Monday, January 25, 2010


by One Hungry Jew (NWM Staff Writer)

I got my first taste of this cola controversy back in the fall of ’89. I had left the comforts of my Lon Giland home and entered the college phase of my life at SUNY Fredonia (way upstate in NY). Upon entering the cafeteria the first time is when it happened. I mistakenly asked one of the lunch-ladies where I could find the soda machine. After about 10 seconds of awkward silence, I added, “Um, the Coke machine?” At which point she laughed and said, “Oh, you mean pop. Just make a left by the salad bar dear.”

For the next 4 years at school I continued to receive “pop” jabs, but was never broken. Even when I dated a girl from Rochester, I still firmly held to my soda beliefs. Not saying that was our demise, but I’m sure it was just another sign we were from two different worlds.

If you too find yourself transplanted to another region you could go my stubborn-ass route or take a “when in Rome” attitude (no judgments either way). If it is the latter here’s a handy cheat sheet that breaks "pop vs. soda" down by state. PLEASE NOTE: Because opinions might further differ within the state I also included a detailed "Soda vs. Pop" regional map.

Courtesy of &

  1. Alabama – SODA
  2. Alaska – SODA
  3. Arizona – SODA
  4. Arkansas – SODA
  5. California – SODA
  6. Colorado – POP
  7. Connecticut – SODA
  8. Delaware – SODA
  9. Florida – SODA
  10. Georgia – SODA
  11. Hawaii – SODA
  12. Idaho – POP
  13. Illinois – POP
  14. Indiana ­– POP
  15. Iowa – POP
  16. Kansas ­– POP
  17. Kentucky – POP
  18. Louisiana – SODA
  19. Maine – SODA
  20. Maryland – SODA
  21. Massachusetts – SODA
  22. Michigan – POP
  23. Minnesota – POP
  24. Mississippi – SODA
  25. Missouri ­– SODA
  26. Montana – POP
  27. Nebraska – POP
  28. Nevada – SODA
  29. New Hampshire – SODA
  30. New Jersey – SODA
  31. New Mexico – SODA
  32. New York – SODA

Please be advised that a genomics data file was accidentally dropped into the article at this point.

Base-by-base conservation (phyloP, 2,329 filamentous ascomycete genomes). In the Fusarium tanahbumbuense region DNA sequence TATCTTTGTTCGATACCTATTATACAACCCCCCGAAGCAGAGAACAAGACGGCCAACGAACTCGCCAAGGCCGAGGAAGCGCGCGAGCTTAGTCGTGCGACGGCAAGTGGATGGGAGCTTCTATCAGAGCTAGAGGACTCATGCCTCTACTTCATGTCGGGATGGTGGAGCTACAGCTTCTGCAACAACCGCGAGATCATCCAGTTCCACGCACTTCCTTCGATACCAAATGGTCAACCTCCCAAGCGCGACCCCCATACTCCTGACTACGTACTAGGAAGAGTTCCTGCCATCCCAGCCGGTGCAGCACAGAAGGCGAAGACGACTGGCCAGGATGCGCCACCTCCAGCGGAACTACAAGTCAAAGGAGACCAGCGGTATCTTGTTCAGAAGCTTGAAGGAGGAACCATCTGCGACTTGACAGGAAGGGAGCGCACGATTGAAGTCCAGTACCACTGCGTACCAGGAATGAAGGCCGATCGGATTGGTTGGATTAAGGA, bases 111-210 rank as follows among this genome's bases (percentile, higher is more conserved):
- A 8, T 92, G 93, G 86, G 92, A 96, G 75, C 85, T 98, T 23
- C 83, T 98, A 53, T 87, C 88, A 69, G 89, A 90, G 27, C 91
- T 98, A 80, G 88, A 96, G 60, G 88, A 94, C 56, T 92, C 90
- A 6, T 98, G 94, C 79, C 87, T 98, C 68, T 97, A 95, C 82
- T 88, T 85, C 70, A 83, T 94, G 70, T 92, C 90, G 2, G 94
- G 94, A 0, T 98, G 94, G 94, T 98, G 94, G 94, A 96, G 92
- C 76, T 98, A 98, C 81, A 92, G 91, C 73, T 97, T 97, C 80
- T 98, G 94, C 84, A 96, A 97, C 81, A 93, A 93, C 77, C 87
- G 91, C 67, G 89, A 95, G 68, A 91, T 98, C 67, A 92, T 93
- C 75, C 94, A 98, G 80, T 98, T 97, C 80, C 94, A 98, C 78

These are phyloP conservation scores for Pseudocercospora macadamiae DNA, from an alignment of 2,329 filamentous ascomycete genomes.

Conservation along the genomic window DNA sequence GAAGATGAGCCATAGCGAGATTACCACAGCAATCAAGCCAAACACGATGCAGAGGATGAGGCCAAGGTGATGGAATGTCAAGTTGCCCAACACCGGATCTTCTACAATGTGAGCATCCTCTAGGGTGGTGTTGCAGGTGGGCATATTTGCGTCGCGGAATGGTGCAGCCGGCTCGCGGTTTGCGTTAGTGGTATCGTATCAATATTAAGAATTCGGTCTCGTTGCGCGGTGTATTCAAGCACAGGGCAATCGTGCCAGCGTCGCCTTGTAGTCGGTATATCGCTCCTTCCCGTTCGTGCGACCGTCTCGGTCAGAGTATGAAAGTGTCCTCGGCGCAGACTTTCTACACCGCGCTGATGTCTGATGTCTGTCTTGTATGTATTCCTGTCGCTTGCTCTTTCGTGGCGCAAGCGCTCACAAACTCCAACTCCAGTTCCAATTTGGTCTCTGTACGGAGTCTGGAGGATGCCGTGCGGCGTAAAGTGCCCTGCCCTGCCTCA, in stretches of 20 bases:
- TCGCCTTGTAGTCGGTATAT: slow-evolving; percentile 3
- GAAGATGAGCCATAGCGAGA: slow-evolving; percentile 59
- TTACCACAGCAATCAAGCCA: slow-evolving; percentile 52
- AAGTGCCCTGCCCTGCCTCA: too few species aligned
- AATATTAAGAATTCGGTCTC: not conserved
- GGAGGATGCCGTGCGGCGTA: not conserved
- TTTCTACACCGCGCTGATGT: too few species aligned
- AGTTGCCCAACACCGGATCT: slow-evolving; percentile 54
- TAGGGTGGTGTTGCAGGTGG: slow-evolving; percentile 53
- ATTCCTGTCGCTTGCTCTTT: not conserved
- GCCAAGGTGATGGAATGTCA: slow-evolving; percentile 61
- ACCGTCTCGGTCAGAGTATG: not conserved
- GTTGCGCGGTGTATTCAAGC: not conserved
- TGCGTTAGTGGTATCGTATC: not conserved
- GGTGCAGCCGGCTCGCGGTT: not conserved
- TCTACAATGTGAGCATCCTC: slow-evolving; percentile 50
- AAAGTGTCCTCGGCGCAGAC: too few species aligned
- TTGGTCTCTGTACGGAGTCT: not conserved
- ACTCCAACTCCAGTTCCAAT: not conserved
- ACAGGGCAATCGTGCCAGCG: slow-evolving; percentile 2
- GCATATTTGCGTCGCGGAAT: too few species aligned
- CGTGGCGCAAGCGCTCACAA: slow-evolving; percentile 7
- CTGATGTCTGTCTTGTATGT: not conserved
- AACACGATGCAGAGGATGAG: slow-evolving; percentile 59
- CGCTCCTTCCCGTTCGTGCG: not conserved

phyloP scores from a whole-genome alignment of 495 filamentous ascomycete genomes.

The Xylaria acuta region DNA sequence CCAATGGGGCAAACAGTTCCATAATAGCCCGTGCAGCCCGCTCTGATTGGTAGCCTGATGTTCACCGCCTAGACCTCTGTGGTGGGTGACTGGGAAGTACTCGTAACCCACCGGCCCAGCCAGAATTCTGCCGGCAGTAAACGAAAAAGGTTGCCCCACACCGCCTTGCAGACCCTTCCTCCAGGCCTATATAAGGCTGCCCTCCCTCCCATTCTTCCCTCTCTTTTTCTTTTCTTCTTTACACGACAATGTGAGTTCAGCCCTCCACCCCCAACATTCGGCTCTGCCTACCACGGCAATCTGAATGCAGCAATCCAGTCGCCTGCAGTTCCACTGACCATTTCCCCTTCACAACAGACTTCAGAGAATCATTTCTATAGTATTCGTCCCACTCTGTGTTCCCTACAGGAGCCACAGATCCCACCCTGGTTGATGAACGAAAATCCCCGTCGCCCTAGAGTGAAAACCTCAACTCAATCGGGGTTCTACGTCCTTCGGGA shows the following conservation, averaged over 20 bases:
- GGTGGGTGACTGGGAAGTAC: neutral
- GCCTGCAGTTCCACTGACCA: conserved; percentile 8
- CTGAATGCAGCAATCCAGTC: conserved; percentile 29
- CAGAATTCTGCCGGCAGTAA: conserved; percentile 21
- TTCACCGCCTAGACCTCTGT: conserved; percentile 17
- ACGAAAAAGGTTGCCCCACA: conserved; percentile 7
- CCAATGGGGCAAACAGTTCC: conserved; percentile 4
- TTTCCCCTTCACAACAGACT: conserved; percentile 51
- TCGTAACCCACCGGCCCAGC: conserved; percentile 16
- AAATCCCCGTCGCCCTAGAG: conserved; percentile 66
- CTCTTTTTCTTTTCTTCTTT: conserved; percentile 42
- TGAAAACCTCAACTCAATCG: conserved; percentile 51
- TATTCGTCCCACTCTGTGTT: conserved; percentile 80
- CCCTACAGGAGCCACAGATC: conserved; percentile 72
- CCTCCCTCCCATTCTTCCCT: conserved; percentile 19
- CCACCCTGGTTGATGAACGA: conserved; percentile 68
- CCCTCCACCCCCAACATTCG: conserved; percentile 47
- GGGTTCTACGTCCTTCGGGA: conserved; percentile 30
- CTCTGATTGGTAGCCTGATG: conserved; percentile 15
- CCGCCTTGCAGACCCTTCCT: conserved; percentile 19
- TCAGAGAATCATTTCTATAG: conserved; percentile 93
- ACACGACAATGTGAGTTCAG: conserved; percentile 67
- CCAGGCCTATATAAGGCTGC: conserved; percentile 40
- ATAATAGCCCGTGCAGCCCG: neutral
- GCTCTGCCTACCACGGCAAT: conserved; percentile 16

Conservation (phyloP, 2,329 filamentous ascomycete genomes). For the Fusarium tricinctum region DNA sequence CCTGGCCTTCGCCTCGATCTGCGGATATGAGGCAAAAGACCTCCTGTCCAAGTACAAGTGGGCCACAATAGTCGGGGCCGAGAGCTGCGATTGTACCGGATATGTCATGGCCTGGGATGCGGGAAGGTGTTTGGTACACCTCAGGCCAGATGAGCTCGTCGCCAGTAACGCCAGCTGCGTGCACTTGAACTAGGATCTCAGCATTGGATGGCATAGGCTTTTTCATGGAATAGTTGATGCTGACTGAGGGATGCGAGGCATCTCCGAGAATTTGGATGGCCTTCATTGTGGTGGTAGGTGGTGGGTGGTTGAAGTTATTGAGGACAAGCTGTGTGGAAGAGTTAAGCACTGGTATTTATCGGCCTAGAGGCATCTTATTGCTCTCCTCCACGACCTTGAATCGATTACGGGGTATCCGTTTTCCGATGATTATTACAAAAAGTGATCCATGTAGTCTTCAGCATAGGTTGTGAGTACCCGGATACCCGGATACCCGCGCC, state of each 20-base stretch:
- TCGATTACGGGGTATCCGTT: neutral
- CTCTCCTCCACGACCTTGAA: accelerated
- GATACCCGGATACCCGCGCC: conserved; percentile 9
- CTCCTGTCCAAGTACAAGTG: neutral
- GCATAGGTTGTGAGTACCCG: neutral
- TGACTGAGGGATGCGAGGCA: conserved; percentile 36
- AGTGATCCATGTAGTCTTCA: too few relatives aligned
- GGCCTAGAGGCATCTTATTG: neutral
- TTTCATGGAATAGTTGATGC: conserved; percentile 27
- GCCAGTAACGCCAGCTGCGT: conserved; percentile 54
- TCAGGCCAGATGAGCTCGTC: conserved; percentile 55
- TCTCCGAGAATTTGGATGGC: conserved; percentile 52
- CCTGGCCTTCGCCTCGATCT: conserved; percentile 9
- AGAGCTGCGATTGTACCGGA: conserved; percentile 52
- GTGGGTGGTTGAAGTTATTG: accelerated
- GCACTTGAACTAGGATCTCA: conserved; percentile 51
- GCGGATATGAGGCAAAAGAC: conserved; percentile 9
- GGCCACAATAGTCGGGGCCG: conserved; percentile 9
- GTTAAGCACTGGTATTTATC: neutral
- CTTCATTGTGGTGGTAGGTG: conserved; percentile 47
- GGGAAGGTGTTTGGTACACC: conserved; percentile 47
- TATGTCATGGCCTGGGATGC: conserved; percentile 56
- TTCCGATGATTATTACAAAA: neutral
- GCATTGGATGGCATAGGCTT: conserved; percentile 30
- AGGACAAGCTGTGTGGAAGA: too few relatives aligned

33. North Carolina – SODA
  34. North Dakota – POP
  35. Ohio – POP
  36. Oklahoma – POP
  37. Oregon – POP
  38. Pennsylvania – POP
  39. Rhode Island – SODA
  40. South Carolina – SODA
  41. South Dakota – POP
  42. Tennessee – SODA
  43. Texas – SODA
  44. Utah – POP
  45. Vermont – SODA
  46. Virginia – SODA
  47. Washington – POP
  48. West Virginia – POP
  49. Wisconsin – SODA
  50. Wyoming ­– POP

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  1. Well, actually, in Texas (or at least in this part) we ask "What kind of Coke do you want?" Imagine the down home country girl movin' to the big city of Chicago for awhile. I got razzed on the "Pop" thing, too! ;) Great post.

  2. Well. Here in Australia we call it "fizzy drink", or it's actually name (lemonade, fanta, coke, etc)

    It's weird how it's different all over the world :)

  3. I've lived north and south, and I gave up a long time ago on trying to please the natives. It's whatever I feels like.

  4. "Pop" is weird - my dad and the word. Canadians use it too. I prefer to stick with "soda" (especially Coke). Looks like someone did a lot of research and got plenty caffeinated for the sake of this post.

  5. Just for the record, I mean I know that site states who says what and all, but I never hear anyone ever say pop in PA (at least in my area). It's soda.

    Like ^ robyn said, I hear "pop" a lot form older people.

    BTW I love soda...Diet Dr. Pepper to be exact.

  6. Never "soda," always "pop" - it's a Welsh thing.

  7. Ooooh, I'm going to call it 'fizzy drink' from now on! Thanks Little Bird!

  8. PS - Copyboy, I gave your blog a little plug on mine. I think it may've helped a bit. Heidi started it. She probably drinks "pop" too, tho she's a Californian.

  9. There are a few who co-mingle their words as well---SODEE POP.......But they eat roadkill too so......we don't count them!!!

  10. Im from TN and I say soda.

  11. Pennsylvania is difficult to classify as either a soda state or a pop state- the eastern and central portions of the state say soda, while the western portion says pop.

  12. Addendum to the above- if I were to classify Pennsylvania as a soda state or a pop state, I'd probably give soda a slight edge over pop.


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